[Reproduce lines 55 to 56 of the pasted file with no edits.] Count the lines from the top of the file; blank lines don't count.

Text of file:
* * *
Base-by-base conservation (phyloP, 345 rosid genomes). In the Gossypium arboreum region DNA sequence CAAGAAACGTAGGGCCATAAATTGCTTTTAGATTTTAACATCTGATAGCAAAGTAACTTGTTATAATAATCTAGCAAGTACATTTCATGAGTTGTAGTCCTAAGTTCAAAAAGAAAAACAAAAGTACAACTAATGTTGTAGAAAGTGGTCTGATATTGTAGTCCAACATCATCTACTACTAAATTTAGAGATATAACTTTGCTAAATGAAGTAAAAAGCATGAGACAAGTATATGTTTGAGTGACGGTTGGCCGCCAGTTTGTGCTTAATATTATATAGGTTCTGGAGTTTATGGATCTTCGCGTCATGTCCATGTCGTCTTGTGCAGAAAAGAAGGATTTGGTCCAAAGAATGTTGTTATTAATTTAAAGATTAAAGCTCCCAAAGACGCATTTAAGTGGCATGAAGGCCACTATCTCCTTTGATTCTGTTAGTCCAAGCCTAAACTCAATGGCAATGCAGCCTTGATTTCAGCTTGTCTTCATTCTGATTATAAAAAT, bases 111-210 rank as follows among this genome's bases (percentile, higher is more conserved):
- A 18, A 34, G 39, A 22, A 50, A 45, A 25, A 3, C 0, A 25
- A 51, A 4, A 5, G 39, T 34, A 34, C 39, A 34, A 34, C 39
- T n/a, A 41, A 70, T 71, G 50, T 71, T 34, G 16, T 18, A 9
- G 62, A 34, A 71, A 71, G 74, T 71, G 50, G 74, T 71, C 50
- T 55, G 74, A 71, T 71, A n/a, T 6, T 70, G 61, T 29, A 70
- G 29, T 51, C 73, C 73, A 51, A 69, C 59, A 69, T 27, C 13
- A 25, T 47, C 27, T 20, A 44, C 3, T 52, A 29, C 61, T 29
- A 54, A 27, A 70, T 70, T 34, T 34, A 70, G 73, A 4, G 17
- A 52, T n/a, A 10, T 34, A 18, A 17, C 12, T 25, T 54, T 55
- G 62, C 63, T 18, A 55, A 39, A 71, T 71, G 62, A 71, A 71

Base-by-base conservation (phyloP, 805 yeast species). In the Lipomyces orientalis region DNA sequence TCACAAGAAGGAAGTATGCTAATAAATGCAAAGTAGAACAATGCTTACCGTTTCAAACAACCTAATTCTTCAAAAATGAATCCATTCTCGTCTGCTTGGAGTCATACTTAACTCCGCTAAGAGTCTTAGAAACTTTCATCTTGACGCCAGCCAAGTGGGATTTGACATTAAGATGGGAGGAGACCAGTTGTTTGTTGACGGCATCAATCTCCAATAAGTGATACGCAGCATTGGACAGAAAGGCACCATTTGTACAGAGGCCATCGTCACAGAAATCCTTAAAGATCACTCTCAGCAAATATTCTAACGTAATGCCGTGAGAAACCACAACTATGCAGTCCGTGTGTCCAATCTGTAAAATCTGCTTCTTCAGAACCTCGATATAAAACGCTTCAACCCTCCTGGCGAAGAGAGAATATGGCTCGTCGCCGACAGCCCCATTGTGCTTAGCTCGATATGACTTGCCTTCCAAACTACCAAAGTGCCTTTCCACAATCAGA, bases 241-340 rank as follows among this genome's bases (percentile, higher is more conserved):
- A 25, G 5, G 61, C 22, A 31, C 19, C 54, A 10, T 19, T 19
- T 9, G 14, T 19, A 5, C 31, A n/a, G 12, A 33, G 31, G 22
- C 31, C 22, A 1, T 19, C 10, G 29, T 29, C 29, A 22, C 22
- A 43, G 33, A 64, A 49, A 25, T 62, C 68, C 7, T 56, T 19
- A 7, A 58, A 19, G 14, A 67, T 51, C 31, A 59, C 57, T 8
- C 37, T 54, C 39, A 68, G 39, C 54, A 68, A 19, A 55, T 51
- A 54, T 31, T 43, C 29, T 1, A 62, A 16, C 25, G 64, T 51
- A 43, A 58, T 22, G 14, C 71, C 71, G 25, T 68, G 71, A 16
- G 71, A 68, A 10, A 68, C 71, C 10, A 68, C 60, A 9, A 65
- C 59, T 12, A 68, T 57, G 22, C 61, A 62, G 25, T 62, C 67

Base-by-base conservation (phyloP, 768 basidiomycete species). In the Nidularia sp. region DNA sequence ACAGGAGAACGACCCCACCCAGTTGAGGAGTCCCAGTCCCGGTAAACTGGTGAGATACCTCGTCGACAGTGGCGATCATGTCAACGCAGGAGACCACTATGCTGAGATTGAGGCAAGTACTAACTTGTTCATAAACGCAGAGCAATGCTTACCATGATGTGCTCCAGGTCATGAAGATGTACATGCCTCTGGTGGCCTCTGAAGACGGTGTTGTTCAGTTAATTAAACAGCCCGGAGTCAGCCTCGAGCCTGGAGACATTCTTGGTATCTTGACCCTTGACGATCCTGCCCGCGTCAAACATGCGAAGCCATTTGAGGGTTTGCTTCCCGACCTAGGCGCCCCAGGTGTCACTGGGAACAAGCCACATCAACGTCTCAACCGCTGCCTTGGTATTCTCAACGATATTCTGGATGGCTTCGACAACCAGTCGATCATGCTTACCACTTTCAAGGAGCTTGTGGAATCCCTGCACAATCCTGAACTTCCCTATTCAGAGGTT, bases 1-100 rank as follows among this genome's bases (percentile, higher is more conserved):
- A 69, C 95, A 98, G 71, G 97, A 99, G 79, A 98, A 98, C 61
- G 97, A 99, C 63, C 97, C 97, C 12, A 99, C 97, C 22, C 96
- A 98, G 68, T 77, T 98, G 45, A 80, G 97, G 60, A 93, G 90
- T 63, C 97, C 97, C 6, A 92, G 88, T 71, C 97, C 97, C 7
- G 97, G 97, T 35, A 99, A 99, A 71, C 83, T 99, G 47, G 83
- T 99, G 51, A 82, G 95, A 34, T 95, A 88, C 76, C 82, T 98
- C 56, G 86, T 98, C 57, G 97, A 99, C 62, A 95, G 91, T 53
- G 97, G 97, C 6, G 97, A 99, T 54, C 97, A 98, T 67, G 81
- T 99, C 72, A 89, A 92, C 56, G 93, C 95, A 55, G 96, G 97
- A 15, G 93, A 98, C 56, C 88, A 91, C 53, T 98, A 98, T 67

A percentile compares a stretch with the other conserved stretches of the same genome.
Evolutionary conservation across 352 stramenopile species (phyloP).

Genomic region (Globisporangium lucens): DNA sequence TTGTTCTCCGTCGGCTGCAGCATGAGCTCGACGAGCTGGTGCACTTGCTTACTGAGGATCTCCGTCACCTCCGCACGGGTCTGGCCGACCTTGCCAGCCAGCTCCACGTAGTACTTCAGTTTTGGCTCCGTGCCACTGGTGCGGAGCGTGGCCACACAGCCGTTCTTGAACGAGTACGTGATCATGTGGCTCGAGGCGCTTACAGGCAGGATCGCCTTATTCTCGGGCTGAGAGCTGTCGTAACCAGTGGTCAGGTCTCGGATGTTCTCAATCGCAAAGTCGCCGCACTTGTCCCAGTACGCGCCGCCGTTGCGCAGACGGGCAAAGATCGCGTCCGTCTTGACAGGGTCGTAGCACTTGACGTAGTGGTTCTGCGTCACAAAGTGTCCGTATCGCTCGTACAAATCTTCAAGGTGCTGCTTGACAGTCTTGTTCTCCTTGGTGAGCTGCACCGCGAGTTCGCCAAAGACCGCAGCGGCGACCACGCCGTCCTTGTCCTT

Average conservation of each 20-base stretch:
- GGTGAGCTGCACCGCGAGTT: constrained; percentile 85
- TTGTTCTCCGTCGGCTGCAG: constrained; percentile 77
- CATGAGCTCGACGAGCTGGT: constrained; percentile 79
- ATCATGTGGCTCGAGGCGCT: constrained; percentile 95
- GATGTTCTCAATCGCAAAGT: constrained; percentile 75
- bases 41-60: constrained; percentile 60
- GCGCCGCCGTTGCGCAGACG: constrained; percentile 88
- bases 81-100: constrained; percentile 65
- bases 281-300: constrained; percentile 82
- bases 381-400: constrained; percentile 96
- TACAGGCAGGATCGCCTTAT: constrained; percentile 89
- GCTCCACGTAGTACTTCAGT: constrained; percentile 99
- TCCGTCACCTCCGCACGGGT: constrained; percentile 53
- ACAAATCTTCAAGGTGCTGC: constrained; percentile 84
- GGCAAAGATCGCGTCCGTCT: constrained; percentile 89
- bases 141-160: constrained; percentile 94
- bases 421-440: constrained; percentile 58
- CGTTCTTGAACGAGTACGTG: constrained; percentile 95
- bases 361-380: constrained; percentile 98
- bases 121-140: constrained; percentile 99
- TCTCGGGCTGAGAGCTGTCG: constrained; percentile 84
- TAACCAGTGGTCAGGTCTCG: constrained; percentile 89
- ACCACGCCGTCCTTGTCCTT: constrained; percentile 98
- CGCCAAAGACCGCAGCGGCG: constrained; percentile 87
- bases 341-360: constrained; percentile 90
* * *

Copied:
- CGTTCTTGAACGAGTACGTG: constrained; percentile 95
- bases 361-380: constrained; percentile 98